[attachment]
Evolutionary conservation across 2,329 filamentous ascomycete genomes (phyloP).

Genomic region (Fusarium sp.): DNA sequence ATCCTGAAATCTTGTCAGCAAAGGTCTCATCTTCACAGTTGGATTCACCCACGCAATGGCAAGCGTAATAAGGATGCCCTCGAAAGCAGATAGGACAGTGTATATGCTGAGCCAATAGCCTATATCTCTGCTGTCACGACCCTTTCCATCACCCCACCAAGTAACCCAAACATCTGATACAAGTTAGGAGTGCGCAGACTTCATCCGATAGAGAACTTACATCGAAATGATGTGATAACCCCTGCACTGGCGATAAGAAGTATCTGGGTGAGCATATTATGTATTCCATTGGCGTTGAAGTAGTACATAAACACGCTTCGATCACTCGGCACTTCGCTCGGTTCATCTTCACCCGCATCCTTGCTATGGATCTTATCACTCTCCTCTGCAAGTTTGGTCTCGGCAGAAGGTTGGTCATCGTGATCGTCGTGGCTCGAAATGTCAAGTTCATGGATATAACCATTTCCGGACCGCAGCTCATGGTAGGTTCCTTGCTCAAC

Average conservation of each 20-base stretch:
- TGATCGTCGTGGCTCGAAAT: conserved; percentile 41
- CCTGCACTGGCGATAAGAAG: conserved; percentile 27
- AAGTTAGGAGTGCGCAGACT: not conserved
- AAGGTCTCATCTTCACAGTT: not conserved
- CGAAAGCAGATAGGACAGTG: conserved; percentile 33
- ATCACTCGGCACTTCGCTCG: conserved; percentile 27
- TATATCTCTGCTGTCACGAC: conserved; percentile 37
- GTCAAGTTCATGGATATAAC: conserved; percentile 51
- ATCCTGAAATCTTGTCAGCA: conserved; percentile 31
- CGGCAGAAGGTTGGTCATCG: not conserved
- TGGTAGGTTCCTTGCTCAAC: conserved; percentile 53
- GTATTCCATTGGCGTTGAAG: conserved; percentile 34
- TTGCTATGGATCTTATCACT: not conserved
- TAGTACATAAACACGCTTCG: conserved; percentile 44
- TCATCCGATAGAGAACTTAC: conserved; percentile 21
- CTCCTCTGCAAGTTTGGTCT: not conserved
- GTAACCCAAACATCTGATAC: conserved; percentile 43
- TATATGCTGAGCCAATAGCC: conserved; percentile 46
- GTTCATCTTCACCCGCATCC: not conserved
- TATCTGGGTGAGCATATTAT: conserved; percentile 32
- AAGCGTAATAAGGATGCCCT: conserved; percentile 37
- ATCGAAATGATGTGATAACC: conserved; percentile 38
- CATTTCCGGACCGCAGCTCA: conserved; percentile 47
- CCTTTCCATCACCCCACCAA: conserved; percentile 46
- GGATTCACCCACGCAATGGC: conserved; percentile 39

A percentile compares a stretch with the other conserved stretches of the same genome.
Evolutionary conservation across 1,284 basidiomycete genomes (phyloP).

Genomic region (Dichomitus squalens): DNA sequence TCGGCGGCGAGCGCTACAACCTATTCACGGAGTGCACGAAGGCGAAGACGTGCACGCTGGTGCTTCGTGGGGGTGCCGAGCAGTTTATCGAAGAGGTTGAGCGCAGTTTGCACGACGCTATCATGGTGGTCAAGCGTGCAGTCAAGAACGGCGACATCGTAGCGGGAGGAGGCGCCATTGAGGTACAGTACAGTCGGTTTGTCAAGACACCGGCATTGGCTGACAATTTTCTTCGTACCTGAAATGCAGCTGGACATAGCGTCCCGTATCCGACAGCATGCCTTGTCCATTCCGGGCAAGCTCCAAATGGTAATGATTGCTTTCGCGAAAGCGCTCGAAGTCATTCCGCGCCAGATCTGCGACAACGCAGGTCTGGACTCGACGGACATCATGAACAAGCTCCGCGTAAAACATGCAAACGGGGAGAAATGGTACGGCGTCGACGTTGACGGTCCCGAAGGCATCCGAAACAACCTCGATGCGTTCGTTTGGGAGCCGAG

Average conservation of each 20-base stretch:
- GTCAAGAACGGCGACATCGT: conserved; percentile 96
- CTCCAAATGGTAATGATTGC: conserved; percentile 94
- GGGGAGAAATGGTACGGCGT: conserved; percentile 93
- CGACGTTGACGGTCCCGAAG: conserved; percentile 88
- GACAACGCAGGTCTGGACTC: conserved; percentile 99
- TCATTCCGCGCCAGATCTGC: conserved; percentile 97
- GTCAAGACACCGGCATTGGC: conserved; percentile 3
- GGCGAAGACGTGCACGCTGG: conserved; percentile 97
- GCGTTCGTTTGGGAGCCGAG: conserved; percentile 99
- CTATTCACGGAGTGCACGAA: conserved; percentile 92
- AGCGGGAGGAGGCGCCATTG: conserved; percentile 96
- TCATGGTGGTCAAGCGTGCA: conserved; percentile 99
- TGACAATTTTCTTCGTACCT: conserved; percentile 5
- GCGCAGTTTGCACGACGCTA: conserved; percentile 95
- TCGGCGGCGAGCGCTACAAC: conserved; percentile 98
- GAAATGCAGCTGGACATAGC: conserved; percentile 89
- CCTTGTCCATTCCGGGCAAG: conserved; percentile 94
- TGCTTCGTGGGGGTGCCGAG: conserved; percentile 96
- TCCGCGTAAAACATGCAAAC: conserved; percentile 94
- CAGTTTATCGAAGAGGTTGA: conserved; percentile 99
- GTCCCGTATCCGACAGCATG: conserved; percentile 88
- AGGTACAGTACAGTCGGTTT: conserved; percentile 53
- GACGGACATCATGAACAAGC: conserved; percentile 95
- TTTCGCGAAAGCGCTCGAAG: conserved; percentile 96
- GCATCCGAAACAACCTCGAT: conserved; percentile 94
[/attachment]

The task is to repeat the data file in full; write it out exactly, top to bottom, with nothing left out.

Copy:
Evolutionary conservation across 2,329 filamentous ascomycete genomes (phyloP).

Genomic region (Fusarium sp.): DNA sequence ATCCTGAAATCTTGTCAGCAAAGGTCTCATCTTCACAGTTGGATTCACCCACGCAATGGCAAGCGTAATAAGGATGCCCTCGAAAGCAGATAGGACAGTGTATATGCTGAGCCAATAGCCTATATCTCTGCTGTCACGACCCTTTCCATCACCCCACCAAGTAACCCAAACATCTGATACAAGTTAGGAGTGCGCAGACTTCATCCGATAGAGAACTTACATCGAAATGATGTGATAACCCCTGCACTGGCGATAAGAAGTATCTGGGTGAGCATATTATGTATTCCATTGGCGTTGAAGTAGTACATAAACACGCTTCGATCACTCGGCACTTCGCTCGGTTCATCTTCACCCGCATCCTTGCTATGGATCTTATCACTCTCCTCTGCAAGTTTGGTCTCGGCAGAAGGTTGGTCATCGTGATCGTCGTGGCTCGAAATGTCAAGTTCATGGATATAACCATTTCCGGACCGCAGCTCATGGTAGGTTCCTTGCTCAAC

Average conservation of each 20-base stretch:
- TGATCGTCGTGGCTCGAAAT: conserved; percentile 41
- CCTGCACTGGCGATAAGAAG: conserved; percentile 27
- AAGTTAGGAGTGCGCAGACT: not conserved
- AAGGTCTCATCTTCACAGTT: not conserved
- CGAAAGCAGATAGGACAGTG: conserved; percentile 33
- ATCACTCGGCACTTCGCTCG: conserved; percentile 27
- TATATCTCTGCTGTCACGAC: conserved; percentile 37
- GTCAAGTTCATGGATATAAC: conserved; percentile 51
- ATCCTGAAATCTTGTCAGCA: conserved; percentile 31
- CGGCAGAAGGTTGGTCATCG: not conserved
- TGGTAGGTTCCTTGCTCAAC: conserved; percentile 53
- GTATTCCATTGGCGTTGAAG: conserved; percentile 34
- TTGCTATGGATCTTATCACT: not conserved
- TAGTACATAAACACGCTTCG: conserved; percentile 44
- TCATCCGATAGAGAACTTAC: conserved; percentile 21
- CTCCTCTGCAAGTTTGGTCT: not conserved
- GTAACCCAAACATCTGATAC: conserved; percentile 43
- TATATGCTGAGCCAATAGCC: conserved; percentile 46
- GTTCATCTTCACCCGCATCC: not conserved
- TATCTGGGTGAGCATATTAT: conserved; percentile 32
- AAGCGTAATAAGGATGCCCT: conserved; percentile 37
- ATCGAAATGATGTGATAACC: conserved; percentile 38
- CATTTCCGGACCGCAGCTCA: conserved; percentile 47
- CCTTTCCATCACCCCACCAA: conserved; percentile 46
- GGATTCACCCACGCAATGGC: conserved; percentile 39

A percentile compares a stretch with the other conserved stretches of the same genome.
Evolutionary conservation across 1,284 basidiomycete genomes (phyloP).

Genomic region (Dichomitus squalens): DNA sequence TCGGCGGCGAGCGCTACAACCTATTCACGGAGTGCACGAAGGCGAAGACGTGCACGCTGGTGCTTCGTGGGGGTGCCGAGCAGTTTATCGAAGAGGTTGAGCGCAGTTTGCACGACGCTATCATGGTGGTCAAGCGTGCAGTCAAGAACGGCGACATCGTAGCGGGAGGAGGCGCCATTGAGGTACAGTACAGTCGGTTTGTCAAGACACCGGCATTGGCTGACAATTTTCTTCGTACCTGAAATGCAGCTGGACATAGCGTCCCGTATCCGACAGCATGCCTTGTCCATTCCGGGCAAGCTCCAAATGGTAATGATTGCTTTCGCGAAAGCGCTCGAAGTCATTCCGCGCCAGATCTGCGACAACGCAGGTCTGGACTCGACGGACATCATGAACAAGCTCCGCGTAAAACATGCAAACGGGGAGAAATGGTACGGCGTCGACGTTGACGGTCCCGAAGGCATCCGAAACAACCTCGATGCGTTCGTTTGGGAGCCGAG

Average conservation of each 20-base stretch:
- GTCAAGAACGGCGACATCGT: conserved; percentile 96
- CTCCAAATGGTAATGATTGC: conserved; percentile 94
- GGGGAGAAATGGTACGGCGT: conserved; percentile 93
- CGACGTTGACGGTCCCGAAG: conserved; percentile 88
- GACAACGCAGGTCTGGACTC: conserved; percentile 99
- TCATTCCGCGCCAGATCTGC: conserved; percentile 97
- GTCAAGACACCGGCATTGGC: conserved; percentile 3
- GGCGAAGACGTGCACGCTGG: conserved; percentile 97
- GCGTTCGTTTGGGAGCCGAG: conserved; percentile 99
- CTATTCACGGAGTGCACGAA: conserved; percentile 92
- AGCGGGAGGAGGCGCCATTG: conserved; percentile 96
- TCATGGTGGTCAAGCGTGCA: conserved; percentile 99
- TGACAATTTTCTTCGTACCT: conserved; percentile 5
- GCGCAGTTTGCACGACGCTA: conserved; percentile 95
- TCGGCGGCGAGCGCTACAAC: conserved; percentile 98
- GAAATGCAGCTGGACATAGC: conserved; percentile 89
- CCTTGTCCATTCCGGGCAAG: conserved; percentile 94
- TGCTTCGTGGGGGTGCCGAG: conserved; percentile 96
- TCCGCGTAAAACATGCAAAC: conserved; percentile 94
- CAGTTTATCGAAGAGGTTGA: conserved; percentile 99
- GTCCCGTATCCGACAGCATG: conserved; percentile 88
- AGGTACAGTACAGTCGGTTT: conserved; percentile 53
- GACGGACATCATGAACAAGC: conserved; percentile 95
- TTTCGCGAAAGCGCTCGAAG: conserved; percentile 96
- GCATCCGAAACAACCTCGAT: conserved; percentile 94